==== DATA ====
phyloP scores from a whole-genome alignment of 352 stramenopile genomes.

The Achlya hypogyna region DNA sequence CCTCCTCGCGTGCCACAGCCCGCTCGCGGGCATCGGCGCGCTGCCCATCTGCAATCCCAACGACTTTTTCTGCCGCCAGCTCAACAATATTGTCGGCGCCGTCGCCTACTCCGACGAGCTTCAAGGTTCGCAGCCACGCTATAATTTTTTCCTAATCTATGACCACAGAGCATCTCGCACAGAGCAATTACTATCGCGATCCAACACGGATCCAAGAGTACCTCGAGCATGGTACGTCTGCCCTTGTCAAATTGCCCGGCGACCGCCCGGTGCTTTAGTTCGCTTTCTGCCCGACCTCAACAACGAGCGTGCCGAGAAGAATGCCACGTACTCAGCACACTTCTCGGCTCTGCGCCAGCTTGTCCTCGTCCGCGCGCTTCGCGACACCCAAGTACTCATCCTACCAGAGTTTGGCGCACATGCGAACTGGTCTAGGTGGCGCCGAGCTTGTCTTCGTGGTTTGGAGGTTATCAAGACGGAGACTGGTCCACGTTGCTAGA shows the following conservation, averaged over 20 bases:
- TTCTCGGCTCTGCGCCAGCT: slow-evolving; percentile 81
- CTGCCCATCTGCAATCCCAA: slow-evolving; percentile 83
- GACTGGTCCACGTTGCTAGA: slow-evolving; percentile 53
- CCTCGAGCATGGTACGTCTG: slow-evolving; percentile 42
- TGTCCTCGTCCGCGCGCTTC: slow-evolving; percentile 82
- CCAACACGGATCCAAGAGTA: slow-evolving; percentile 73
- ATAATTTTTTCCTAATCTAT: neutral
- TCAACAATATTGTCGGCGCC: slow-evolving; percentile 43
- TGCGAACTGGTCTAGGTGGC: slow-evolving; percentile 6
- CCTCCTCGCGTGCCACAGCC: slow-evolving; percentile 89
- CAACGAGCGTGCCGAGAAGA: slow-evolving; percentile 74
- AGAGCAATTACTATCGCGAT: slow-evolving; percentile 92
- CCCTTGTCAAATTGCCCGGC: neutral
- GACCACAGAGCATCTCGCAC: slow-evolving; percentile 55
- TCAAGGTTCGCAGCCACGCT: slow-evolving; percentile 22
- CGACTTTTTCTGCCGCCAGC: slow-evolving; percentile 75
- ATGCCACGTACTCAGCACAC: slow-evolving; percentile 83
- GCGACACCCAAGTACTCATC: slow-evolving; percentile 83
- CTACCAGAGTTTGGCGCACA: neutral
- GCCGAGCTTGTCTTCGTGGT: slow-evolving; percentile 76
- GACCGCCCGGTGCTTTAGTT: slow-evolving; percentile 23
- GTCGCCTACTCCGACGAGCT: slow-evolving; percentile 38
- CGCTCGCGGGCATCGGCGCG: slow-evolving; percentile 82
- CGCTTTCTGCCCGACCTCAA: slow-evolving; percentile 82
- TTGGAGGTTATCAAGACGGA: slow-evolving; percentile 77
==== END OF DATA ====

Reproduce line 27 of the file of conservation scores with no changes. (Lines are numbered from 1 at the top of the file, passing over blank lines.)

- TTGGAGGTTATCAAGACGGA: slow-evolving; percentile 77